British Columbia’s Employment Standards Act is the baseline of all employers’ obligations (unless your business falls in the federal realm – more on that below) towards employees and is mandatory knowledge for new employers.
Some employers, by virtue of what they do, fall within the federal jurisdiction and so their obligations are set out in the Canada Labour Code. Generally speaking, it is relatively rare for an employer to fall in the federal realm as the list of such businesses is fairly short – banks, railways, airlines, interprovincial trucking, etc.
There is far too much content in the Act to summarize it all here. Suffice to say that the Act (and Regulations) form a comprehensive structure for how employees must be hired, paid, scheduled, given time off, compensated for “extras” such as overtime and statutory holidays, provided various leaves of absence, and terminated.
If I had to boil the Act down to 5 key aspects, I’d say they are as follows.
Employers have a tendency to try to duplicate provisions of the Act in their policy manual. My advice to employers on that topic is, “don’t bother”.
A lengthy policy manual created in an attempt to mimic the local employment standards rules is bound to be a disaster. These attempts routinely misstate the legislative content, resulting in confusion and possible statutory liability.
Duplicating legislative content also creates more work for human resources staff as they must constantly update the manual to keep up with legislative changes. The employment standards rules seem to change significantly as time passes and so, as a result, policy manuals setting out legislative rules become obsolete very quickly.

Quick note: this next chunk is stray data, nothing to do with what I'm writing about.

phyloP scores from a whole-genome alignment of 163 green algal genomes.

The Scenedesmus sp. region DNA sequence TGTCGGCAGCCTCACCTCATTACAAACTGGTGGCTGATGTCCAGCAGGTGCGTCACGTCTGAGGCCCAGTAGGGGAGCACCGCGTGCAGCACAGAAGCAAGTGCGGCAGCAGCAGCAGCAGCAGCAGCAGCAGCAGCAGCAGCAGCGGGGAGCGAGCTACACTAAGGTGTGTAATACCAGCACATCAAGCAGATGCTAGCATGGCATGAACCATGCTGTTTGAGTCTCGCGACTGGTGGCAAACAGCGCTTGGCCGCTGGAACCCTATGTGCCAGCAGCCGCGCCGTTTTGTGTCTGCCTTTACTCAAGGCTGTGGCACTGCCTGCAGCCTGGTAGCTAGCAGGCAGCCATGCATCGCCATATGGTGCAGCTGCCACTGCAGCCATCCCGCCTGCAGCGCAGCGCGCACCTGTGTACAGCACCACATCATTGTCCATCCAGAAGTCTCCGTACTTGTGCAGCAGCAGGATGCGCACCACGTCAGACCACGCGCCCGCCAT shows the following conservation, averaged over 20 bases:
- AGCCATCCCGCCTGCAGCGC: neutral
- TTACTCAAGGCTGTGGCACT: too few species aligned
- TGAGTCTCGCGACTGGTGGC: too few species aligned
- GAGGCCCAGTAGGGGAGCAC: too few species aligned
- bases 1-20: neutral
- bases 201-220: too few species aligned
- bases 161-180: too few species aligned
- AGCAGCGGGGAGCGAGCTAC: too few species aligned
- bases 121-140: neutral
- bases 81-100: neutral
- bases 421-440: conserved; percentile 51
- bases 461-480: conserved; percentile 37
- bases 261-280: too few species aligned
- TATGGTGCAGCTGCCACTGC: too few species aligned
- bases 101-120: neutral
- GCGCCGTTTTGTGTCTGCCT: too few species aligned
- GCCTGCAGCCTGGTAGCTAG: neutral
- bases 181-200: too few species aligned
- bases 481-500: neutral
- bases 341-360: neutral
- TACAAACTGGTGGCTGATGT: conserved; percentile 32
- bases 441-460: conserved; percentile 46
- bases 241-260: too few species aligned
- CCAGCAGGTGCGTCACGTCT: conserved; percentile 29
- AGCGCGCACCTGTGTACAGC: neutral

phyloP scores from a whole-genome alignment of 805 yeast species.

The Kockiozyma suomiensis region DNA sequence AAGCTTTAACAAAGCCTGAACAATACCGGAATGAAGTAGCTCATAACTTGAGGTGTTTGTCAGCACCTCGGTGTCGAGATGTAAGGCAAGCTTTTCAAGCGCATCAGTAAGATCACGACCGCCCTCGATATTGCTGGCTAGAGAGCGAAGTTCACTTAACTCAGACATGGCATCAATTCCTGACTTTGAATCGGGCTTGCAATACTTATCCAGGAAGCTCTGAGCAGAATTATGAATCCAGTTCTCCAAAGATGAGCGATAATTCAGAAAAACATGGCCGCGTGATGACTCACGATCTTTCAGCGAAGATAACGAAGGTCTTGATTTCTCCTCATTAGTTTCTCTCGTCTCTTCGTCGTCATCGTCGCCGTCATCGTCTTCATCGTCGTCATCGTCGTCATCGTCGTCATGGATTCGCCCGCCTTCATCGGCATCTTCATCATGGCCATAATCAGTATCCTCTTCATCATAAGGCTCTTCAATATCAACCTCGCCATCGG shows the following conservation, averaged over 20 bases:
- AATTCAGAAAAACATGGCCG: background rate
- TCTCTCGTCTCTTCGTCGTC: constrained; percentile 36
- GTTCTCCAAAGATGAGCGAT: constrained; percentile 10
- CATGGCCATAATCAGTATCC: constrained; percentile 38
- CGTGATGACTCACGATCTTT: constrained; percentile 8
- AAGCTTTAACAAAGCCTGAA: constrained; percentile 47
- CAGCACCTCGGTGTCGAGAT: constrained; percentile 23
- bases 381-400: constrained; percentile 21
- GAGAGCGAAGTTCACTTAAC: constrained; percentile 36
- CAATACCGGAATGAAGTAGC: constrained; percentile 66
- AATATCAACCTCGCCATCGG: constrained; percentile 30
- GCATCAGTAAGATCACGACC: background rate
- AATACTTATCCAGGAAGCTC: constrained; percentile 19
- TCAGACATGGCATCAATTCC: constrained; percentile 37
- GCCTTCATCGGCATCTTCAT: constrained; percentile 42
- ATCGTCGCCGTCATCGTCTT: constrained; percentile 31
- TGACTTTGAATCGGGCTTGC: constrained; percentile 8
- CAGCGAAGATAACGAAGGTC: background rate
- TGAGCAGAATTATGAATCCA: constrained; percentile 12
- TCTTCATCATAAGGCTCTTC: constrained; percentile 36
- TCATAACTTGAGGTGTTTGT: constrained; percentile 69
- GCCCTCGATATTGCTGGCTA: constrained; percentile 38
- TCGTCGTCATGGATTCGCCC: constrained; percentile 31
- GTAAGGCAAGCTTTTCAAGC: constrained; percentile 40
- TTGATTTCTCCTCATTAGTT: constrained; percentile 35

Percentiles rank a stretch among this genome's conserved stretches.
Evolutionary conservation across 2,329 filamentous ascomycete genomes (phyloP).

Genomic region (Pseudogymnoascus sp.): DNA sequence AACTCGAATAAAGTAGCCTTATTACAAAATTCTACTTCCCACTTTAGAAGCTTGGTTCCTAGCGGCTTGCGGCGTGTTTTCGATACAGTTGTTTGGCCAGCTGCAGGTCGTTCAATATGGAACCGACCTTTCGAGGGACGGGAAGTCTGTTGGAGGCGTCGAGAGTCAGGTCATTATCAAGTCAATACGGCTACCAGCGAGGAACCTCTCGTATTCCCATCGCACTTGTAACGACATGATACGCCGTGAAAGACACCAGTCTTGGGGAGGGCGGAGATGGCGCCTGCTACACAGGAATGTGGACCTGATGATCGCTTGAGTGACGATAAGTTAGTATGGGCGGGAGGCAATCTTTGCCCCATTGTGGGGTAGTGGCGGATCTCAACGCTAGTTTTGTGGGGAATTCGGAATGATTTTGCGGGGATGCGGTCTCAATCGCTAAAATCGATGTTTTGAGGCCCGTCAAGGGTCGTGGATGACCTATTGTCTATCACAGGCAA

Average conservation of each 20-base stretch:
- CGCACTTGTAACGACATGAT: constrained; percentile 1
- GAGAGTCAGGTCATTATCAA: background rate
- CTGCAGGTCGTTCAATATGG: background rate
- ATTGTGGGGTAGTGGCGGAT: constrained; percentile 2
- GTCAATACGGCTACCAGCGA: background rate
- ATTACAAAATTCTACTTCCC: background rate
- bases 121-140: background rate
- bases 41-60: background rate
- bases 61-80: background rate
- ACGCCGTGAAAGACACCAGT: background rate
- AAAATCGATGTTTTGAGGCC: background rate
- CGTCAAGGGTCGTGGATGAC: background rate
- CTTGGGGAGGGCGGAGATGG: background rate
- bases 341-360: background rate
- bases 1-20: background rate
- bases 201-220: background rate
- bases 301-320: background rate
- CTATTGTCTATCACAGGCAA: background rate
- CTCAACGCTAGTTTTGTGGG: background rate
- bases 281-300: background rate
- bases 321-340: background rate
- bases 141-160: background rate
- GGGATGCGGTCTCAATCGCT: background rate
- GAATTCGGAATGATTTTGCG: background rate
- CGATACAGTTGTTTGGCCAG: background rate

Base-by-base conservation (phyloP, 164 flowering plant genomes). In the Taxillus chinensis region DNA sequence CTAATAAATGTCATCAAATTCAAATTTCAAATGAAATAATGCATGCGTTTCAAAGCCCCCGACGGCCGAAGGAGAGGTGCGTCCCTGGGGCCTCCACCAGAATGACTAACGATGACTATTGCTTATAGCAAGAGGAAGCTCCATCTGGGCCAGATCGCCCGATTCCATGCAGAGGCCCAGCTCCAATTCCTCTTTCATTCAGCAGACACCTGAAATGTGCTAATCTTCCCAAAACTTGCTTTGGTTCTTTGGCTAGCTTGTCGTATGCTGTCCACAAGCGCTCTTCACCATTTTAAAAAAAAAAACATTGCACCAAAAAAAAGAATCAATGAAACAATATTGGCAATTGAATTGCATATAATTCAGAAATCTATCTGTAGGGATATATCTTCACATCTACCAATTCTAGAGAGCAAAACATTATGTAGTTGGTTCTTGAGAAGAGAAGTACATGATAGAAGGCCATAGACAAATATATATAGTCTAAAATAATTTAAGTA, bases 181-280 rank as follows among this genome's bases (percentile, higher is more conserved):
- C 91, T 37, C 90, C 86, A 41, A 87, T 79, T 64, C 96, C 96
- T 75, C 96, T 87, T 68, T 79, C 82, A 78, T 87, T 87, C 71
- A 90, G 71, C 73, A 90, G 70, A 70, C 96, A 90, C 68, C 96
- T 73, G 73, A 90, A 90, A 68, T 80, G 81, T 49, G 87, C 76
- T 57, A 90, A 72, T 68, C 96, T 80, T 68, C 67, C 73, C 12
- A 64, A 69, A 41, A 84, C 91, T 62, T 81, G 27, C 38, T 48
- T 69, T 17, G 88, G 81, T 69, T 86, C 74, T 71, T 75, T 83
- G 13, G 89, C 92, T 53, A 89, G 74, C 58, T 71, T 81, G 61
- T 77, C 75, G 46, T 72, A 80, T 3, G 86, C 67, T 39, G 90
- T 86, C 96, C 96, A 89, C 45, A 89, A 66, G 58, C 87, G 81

If you must refer to a statute in your policies, simply state that the particular topic will be administered in accordance with the applicable statute as it may be amended from time to time.
As I call it, the “Golden Rule” of employment standards legislation is that employees cannot “contract out” of their statutory rights.
This means that asking an employee to agree, verbally or in writing or in any other format, to accept something less than what the Act says he/she is entitled to is futile. Common examples I’ve seen include asking the employee to agree that his/her hourly wage includes vacation pay, asking him/her to forego statutory holiday pay, and asking him/her to agree to pay costs of the business (such as reimbursing the employer for costs of theft).
These maneuvers will not fly with the Employment Standards Branch or Tribunal so my advice to you is, don’t bother trying. If your business is unionized, however, different rules apply.
There is much, much more about the Act which employers must know and comply with, and your employment lawyer will happily assist with advising you on those topics. But, a great starting point is the B.C. Employment Standards Branch website located at: www2.gov.bc.ca/gov/content/employment-business/employment-standards-advice/employment-standards
On the website, look for “Fact Sheets” and “Guide To The Employment Standards Act”. Those items will provide you with just about everything you could possibly want to know.
This item is provided for general information purposes only and is not intended to be relied upon as legal advice. Informed legal advice should always be obtained about your specific circumstances.